Earning 40000 Per Month from Quail Farm: A Success Story of a Quail Farmer

Quail farming refers to the practice of commercially growing quails (together with other poultry species) for the aim of producing eggs and meat. Quail farming is a simple, profitable, and enjoyable operation. Because quails are among the smallest types of poultry birds, maintaining a quail farm is simple. Quail farming, like other agricultural operations such as chicken, turkey, or duck farming, is extremely profitable. Let’s check an ideal way of earning 40000 per month from Quail farm.

Earning 40000 Per Month from Quail Farm
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Almost every sort of weather is acceptable for establishing a quail farming operation. Quail meat and eggs are both delicious and healthful. Compared to other poultry eggs, quail eggs are extremely healthy. Quail eggs are higher in protein, phosphorus, iron, vitamin A, B1, and B2 than chicken eggs. Quail farming has the potential to help fulfill the growing need for food and nutrition. Quail farming is a low-cost venture that requires little investment and manpower. Quails can be kept with other poultry species to provide meat or eggs.

What are the advantages of Quail farming?

Quail farming requires the smallest initial expenditure than any other bird. Quails are little birds that don’t take up much space on the floor. Quails are tough when compared to other poultry. Quails mature faster than any other bird, and they begin to lay eggs at six to seven weeks of age. The egg-laying rate is quite high, reaching up to 280 eggs per year.

Quail meat is flavorful and leaner than chicken meat. Quail meat is beneficial to children’s physical and mental development. Despite their small size, quail eggs have almost the same nutritional value as chicken eggs. Quails can easily be raised with other birds and animals. Commercial quail farming can be a profitable venture.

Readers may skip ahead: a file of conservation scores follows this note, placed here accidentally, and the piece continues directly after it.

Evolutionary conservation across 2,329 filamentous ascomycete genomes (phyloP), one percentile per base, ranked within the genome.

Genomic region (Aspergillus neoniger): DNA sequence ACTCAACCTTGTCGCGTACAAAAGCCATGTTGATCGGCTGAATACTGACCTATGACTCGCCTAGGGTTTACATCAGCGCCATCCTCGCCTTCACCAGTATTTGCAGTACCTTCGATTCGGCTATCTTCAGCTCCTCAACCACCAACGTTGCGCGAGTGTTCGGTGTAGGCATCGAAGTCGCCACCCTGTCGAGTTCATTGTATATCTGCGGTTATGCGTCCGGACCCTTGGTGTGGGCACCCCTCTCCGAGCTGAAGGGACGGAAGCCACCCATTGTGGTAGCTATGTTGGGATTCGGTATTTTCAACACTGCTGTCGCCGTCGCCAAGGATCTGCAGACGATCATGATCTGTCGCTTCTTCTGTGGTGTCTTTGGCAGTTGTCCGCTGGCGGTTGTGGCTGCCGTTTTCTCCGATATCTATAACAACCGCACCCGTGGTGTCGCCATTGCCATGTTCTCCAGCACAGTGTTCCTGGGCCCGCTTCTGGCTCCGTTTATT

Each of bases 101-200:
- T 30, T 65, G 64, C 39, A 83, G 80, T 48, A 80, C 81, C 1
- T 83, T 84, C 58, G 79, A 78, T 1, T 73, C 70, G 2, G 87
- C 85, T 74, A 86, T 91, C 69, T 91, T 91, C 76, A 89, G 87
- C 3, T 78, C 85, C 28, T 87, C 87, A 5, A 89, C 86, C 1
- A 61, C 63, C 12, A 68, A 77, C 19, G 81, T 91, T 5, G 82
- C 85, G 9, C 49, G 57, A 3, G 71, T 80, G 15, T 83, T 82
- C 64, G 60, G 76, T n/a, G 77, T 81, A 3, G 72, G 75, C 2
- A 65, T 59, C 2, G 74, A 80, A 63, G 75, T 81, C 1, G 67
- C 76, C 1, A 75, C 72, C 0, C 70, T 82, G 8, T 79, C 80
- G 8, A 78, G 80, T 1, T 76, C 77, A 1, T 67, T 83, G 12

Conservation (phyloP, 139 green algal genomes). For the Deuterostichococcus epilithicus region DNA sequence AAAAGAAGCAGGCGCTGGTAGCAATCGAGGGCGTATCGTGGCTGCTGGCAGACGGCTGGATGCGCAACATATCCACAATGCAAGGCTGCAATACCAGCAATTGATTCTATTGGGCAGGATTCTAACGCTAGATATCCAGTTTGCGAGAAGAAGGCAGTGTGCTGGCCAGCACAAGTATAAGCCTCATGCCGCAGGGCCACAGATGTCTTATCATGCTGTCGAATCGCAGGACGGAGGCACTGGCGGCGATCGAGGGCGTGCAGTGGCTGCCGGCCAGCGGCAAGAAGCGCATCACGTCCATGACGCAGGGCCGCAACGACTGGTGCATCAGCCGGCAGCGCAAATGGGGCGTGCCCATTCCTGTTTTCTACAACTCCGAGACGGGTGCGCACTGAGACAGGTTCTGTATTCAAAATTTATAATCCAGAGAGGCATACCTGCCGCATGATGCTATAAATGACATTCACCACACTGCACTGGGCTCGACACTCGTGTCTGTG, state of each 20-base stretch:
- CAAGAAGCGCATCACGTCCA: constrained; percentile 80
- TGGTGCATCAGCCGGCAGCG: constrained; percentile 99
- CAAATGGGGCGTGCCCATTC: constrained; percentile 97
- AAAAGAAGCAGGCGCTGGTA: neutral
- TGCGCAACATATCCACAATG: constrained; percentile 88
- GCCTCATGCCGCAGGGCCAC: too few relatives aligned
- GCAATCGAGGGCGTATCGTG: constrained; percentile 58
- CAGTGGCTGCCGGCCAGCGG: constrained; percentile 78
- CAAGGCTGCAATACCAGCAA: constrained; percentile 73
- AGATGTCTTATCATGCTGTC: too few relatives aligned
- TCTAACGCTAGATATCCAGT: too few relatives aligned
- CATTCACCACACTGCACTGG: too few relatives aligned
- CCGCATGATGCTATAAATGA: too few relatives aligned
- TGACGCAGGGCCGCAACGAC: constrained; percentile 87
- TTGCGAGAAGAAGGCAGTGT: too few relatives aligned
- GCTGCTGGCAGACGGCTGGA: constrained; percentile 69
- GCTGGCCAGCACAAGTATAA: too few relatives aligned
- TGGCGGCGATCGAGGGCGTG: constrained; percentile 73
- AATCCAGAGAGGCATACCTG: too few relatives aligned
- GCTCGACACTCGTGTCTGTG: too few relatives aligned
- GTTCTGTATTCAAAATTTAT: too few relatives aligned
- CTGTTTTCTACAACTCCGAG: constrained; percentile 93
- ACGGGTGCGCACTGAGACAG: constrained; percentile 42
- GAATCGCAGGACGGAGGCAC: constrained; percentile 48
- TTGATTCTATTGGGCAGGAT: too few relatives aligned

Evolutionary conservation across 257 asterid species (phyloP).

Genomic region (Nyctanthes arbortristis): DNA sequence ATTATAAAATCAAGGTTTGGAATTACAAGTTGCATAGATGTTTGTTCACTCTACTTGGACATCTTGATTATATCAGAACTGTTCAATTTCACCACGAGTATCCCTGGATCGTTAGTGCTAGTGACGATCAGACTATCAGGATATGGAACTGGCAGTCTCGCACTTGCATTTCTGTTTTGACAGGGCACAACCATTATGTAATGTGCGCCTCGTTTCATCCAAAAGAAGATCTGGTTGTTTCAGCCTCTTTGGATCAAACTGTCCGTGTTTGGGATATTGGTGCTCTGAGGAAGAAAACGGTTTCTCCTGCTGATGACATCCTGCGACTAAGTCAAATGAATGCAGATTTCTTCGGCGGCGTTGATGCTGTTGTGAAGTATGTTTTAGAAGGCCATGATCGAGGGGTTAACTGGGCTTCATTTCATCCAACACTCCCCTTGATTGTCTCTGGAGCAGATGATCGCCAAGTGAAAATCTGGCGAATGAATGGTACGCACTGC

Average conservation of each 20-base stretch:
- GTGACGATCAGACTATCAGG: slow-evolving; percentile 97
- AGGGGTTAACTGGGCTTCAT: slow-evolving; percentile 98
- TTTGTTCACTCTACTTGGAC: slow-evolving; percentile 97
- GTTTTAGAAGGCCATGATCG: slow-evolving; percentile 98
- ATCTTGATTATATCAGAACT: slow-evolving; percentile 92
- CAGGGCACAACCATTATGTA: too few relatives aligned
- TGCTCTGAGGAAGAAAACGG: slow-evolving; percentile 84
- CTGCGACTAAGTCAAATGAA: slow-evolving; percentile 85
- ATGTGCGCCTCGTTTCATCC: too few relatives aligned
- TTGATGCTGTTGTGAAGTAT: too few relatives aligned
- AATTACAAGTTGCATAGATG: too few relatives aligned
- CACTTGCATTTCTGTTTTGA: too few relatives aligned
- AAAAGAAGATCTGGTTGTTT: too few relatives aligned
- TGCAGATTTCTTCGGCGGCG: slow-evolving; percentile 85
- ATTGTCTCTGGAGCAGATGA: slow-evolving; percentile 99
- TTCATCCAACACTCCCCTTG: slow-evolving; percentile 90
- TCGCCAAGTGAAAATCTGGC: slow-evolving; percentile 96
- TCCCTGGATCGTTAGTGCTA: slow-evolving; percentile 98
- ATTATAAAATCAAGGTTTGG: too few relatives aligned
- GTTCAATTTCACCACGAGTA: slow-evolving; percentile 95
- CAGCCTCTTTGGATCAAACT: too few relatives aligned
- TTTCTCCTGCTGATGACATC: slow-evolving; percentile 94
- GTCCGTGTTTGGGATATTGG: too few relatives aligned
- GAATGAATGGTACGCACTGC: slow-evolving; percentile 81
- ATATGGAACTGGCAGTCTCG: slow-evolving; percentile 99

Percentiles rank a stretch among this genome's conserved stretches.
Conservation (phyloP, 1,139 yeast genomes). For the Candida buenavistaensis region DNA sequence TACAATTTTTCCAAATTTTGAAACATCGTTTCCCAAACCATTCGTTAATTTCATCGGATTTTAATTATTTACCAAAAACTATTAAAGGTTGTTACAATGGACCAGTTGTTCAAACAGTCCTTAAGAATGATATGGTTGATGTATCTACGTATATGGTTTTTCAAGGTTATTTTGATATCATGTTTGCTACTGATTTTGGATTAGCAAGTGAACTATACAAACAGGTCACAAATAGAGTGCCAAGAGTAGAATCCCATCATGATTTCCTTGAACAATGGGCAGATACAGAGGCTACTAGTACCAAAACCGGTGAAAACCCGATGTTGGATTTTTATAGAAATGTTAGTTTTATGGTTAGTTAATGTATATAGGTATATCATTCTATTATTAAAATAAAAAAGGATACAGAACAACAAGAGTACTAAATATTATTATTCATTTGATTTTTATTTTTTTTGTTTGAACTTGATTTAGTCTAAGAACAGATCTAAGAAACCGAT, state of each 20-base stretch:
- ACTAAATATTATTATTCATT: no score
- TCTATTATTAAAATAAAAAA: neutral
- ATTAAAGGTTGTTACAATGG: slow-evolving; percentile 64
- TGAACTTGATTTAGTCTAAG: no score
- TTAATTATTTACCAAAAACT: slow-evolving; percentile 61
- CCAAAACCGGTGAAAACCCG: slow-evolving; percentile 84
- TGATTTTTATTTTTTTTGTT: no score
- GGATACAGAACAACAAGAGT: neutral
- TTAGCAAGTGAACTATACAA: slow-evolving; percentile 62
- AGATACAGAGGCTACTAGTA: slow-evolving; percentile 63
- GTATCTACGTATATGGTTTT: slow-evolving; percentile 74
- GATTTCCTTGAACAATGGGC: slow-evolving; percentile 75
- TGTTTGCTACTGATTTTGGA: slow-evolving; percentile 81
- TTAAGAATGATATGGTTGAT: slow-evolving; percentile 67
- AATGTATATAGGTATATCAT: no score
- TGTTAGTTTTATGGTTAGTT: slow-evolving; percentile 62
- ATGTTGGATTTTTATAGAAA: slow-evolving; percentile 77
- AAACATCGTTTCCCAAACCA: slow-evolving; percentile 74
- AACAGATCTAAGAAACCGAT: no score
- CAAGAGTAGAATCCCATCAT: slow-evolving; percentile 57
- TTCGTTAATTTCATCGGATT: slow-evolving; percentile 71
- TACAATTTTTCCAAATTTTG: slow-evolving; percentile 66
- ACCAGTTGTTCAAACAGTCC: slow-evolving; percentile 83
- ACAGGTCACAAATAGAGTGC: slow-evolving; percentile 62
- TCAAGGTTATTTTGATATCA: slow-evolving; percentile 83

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Quail Bird
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Earning 40000 per month from Quail farm

The success story of Mr. Peddi Jakkanna

Mr. Peddi Jakkanna of Medchel district, Telangana, has worked as a chemical engineer in a private laboratory company. While he was working, he slowly learned about quail farming and started a mini-farm of quails over his rooftop with 2 small sheds, while he was working for laboratories. Even though at the start he faced some issues in rearing the quails, he learned his mistakes from the experience and started again.

And now as he observed the profits are high, he quit his job and started a large quail farm and is working it on full time. Mr. Peddi says that quail meat is more nutritious than the country chicken and is also best in taste. Let us get into full details of his quail farm.

Shed construction details of Mr. Peddi’s Quail farm

There is no need to construct large, heavy investment sheds for rearing quails. The requirements of the quails shed can be constructed with minimal cost. Mr. Peddi constructed his shed in 600 square feet area. Also most often, the farmers from the village use raw materials to construct sheds in the form of huts and rear these animals. You don’t need a large area for rearing quails, you can even grow them over your rooftop if you have enough space.

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Rearing of Quails according to Mr. Peddi

You can rear quails in two procedures, one is the caging system and the other is the grounding system. Mr. Peddi says that caging system is expensive but is more efficient than the grounding system because in caging system water nippers are used for feeding quails. After learning this Mr. Peddi developed a new technique to rear quails. He used nippers in the grounding system instead of drinkers and says that it is working well and this method takes minimal cost and gives high efficiency.

He said this method also helped him in maintaining the sheds clean as there is minimal water wastage. First Mr. Peddi purchased 2000 one-day-old quails at 7 rupees per bird and bought 10 feeders for 2000 birds. These birds are reared daily for 40 days taking male to female ratio of 1:3, which means while rearing them we have to make sure that there is at least one male bird for three female birds. This ratio can help female birds to produce quality eggs that can give birth to healthy quails, says Mr. Peddi.

This ratio can also help you increase the hatching percentage of eggs. Female birds have small dark spots on its neck while the males don’t. This can help you recognize male and female birds.  After raising them for 40 days, when the quails attain maturity, they are ready to lay eggs. 2000 quails can produce nearly 1000 to 1200 eggs while laying period. These eggs are collected daily in the evening from 3 pm to 7 pm.